Black Sion, grandson of Porterhouse, is an arrestingly beautiful, 2,000-pound bull living in the lush green hills ofDenbighshire, England. He has shiny black hair, kind, knowing eyes and a body that’s built for pleasure. On that last count, per Seth Wareing, the business director of the farm where he lives, he’s ready and available to father up to 50 cattle children, as early as tomorrow.
You’d never think anabsolute unitlike him would be single, but alas, he is.
Thankfully for Black Sion, Wareing has spent the past few months trying to hook him up with similarly single heifers onTudder, a new U.K.-based appthat markets itself as “Tinder for cows.” Tudder fills the same order for casual sex as its human cousin, only instead of matching horny bipeds, it lets farmers find matches for their cattle by swiping through tantalizing photos of bulls and heifers who carry the specific genetic traits they’re breeding for. And just like Tinder, it’s surprisingly effective.
“Matching livestock is actually more relevant to an online app than matching humans is,” saysDoug Bairner, CEO ofHectare Agritech, the company behind Tudder. “There’s a huge amount of genetic and statistical data about livestock that tells you whether you’re looking at a good match or not. It all just depends on what you’re trying to breed for.”
Most often, farmers are looking for comparably sized bulls and heifers whose passionate union will lead to sustainable birthing genes — mix a monstrously large stud with a pint-sized heifer, and you might create a dangerously XXL Franken-calf too big for mom’s birth canal. Along those lines, proteinous, high-fat milk and a docile demeanor are desirable traits for dairy cows while a large, meaty body that can be transformed into high-yield steaks and burgers is the name of the game for beef cattle. Black Sion’s claim to fame, however, is his temperament. “He’s very calm and is good for breeding replacement females [a fertile cow that produces a calf every year for a long time],” says Wareing. “He will help round out any herd that has flighty heifers or calves that are too big for their mother’s birth canals. He’s not fussy and will be happy with any female who will have him.”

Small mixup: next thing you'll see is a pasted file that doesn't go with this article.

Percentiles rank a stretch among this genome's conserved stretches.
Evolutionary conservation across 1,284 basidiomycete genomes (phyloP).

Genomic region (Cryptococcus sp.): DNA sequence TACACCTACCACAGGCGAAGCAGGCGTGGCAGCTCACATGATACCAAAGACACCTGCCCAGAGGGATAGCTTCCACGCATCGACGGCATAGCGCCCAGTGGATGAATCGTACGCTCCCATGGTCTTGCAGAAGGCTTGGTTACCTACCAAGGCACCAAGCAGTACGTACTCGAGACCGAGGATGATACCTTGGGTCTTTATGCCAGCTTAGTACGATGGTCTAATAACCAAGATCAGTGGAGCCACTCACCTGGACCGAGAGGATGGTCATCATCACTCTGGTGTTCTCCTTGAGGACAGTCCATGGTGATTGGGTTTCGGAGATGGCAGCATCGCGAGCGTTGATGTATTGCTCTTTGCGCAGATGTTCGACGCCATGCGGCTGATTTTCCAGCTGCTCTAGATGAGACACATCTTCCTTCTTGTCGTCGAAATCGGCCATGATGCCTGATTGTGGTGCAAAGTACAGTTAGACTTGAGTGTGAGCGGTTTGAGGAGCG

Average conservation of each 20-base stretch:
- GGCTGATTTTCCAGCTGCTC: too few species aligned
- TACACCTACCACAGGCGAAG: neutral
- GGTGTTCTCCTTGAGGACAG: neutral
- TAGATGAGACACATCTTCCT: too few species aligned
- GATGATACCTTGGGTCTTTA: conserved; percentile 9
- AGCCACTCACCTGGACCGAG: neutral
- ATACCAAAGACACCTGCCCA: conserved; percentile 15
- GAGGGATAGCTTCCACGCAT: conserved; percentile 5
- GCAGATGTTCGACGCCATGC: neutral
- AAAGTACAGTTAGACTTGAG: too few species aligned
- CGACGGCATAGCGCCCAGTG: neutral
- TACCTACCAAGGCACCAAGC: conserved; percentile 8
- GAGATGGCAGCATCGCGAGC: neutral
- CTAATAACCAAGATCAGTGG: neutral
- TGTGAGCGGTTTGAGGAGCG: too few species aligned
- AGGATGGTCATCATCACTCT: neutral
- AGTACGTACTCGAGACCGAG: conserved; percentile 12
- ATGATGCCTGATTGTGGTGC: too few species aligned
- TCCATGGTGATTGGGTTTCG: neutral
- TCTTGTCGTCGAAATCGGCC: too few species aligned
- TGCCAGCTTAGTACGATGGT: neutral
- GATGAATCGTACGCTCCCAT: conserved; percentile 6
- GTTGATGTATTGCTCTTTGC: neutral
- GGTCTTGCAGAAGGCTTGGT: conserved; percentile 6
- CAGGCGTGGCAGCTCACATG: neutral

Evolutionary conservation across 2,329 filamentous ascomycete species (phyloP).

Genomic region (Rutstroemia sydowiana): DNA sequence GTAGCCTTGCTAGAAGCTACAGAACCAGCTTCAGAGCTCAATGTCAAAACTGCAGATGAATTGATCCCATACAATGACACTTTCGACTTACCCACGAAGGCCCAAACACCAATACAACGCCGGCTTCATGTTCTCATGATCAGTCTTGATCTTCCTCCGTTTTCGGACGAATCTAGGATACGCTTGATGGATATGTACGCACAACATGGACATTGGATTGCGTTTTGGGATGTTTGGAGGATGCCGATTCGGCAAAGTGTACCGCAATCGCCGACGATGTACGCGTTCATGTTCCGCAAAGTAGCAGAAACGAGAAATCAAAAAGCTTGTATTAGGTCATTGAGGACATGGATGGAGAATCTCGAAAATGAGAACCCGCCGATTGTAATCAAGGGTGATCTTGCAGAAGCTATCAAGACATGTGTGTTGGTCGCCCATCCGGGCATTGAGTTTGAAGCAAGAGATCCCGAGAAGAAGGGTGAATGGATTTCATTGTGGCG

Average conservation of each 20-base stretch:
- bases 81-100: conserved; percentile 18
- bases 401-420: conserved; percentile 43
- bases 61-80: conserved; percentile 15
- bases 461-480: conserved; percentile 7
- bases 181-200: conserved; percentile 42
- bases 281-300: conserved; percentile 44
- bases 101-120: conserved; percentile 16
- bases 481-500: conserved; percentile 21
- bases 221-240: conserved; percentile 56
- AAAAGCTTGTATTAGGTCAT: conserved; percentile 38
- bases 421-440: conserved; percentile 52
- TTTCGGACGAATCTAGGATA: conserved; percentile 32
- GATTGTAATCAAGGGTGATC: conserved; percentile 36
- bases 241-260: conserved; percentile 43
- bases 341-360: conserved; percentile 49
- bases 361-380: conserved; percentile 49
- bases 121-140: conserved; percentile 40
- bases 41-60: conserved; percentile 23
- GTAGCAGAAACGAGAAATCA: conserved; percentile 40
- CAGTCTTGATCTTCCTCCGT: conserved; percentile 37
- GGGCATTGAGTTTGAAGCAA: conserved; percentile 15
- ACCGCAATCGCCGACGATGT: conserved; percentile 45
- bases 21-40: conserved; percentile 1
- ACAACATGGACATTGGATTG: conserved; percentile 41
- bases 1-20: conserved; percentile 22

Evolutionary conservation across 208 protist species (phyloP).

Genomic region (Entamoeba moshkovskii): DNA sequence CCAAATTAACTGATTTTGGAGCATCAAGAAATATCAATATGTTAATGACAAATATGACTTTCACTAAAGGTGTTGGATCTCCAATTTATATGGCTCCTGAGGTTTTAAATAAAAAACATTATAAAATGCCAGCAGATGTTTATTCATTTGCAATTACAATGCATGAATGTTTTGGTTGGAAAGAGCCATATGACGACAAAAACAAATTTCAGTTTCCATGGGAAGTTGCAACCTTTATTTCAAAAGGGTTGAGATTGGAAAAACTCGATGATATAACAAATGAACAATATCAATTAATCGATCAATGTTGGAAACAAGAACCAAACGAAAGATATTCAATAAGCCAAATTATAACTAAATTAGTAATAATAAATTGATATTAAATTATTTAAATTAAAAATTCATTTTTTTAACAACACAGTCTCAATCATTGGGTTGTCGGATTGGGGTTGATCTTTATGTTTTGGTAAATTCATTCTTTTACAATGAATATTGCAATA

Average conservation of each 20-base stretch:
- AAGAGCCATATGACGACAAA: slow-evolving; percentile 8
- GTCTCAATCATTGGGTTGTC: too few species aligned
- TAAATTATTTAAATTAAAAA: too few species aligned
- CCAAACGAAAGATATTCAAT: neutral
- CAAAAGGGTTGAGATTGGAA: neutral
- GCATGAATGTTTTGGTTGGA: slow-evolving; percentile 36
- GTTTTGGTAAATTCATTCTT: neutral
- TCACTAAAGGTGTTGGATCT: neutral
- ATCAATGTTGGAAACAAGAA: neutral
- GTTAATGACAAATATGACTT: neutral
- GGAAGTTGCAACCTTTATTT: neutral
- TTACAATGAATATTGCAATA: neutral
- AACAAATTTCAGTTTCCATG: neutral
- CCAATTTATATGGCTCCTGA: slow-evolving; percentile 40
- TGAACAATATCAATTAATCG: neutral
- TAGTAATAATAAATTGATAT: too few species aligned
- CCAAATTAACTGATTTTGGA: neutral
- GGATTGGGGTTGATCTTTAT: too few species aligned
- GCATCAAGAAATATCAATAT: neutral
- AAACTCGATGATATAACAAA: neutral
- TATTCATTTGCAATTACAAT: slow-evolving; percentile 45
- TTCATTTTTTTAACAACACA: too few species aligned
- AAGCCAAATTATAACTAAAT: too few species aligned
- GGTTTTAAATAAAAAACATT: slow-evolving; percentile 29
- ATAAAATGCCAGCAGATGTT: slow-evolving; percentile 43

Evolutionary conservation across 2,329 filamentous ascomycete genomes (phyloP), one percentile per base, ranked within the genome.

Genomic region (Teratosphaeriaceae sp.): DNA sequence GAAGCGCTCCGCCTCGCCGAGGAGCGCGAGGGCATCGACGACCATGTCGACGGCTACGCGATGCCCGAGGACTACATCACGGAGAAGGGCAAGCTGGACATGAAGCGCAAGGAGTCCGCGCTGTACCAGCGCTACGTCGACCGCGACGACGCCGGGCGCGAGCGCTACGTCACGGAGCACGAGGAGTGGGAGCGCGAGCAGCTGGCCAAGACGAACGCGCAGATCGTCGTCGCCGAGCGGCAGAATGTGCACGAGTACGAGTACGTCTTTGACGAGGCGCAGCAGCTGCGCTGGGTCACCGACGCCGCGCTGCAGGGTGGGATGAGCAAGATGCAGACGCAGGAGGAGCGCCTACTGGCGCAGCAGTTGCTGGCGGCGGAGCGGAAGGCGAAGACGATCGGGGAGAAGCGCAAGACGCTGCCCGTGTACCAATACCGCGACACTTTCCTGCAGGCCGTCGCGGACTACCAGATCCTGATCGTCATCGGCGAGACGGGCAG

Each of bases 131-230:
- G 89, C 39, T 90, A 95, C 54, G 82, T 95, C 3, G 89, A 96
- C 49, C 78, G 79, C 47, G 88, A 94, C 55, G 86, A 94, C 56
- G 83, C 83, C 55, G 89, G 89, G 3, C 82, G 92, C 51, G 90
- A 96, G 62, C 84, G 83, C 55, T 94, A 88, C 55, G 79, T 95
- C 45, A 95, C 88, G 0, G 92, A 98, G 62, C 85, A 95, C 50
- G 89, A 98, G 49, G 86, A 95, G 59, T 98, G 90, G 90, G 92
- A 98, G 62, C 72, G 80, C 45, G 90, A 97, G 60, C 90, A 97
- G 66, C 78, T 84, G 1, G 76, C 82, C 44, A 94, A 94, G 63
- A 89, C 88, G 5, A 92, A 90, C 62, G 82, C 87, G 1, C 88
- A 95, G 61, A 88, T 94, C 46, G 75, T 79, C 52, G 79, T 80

The question is whether those females will be happy with him. With more than 20,000 eligible cows listed on the app — a cattleforce that occupies over a third of U.K. farms — there can be quite a bit of competition for both ladies and gents. Bovine daters have to do everything they can to stand out, and nothing makes a profile pop more than a digitally enhanced photo and a catchy bio that showcases both pedigree and personality. Profile descriptions range from sexy (“Powerful with good shape. Excellent feet and legs. Very quiet”) to sexier (“Great natural flesh and structure with an outstanding temperament”) to sexiest (“Redwater immune mineral bolused lepto bvd vaccinated”), and farmers can filter their results by whether a cow is organic or from a farm where tuberculosis was detected.
Once they find a cud-chewing quadruped that catches their fancy, they canswipe left or right. A left swipe elicits the sound of a cow’s irritated bellow from the app, while a right swipe ruptures your eardrums with an ecstatic taurine squeal. In addition to being serenaded with cow mating sounds, your right swipe will direct you toSellMyLivestock.com, an online marketplace for farm animals and materials. You can slide into the DMs of the desired cow’s owner and arrange a date from there.
Exactly what happens on these dates is no business of yours or mine, but Bairner says cow courtship tends to work a little differently from human dating. Instead of sharing an awkward post-Olive Garden fingerbang with a single suitor, bulls immediately move in with an entire herd of heifers (usually about 50 to 60 at a time), impregnating as many of them as they can before they’re whisked off to their next romantic encounter just a few short weeks later.
Unfortunately for Black Sion, he hasn’t had much of an opportunity to play that dating game. Despite being in the “top 25 percent of his breed,” acing his sperm count test and displaying a satisfactory libido, he’s still waiting patiently for Miss Right to swipe in his direction. “It could be due to his profile pic, which doesn’t show him off in the best light,” says Wareing. “But if someone gave him a shot, I know they’d be happy with him.”
Until then, he’ll be waiting patiently.
Isabelle Kohn is an L.A.-based sex and relationships journalist, educator and consultant who has written for Playboy, Broadly, InStyle and Harper’s Bazaar. Sometimes she’ll write about other stuff like science and health and Bill Clinton if you triple-dog-dare her, though.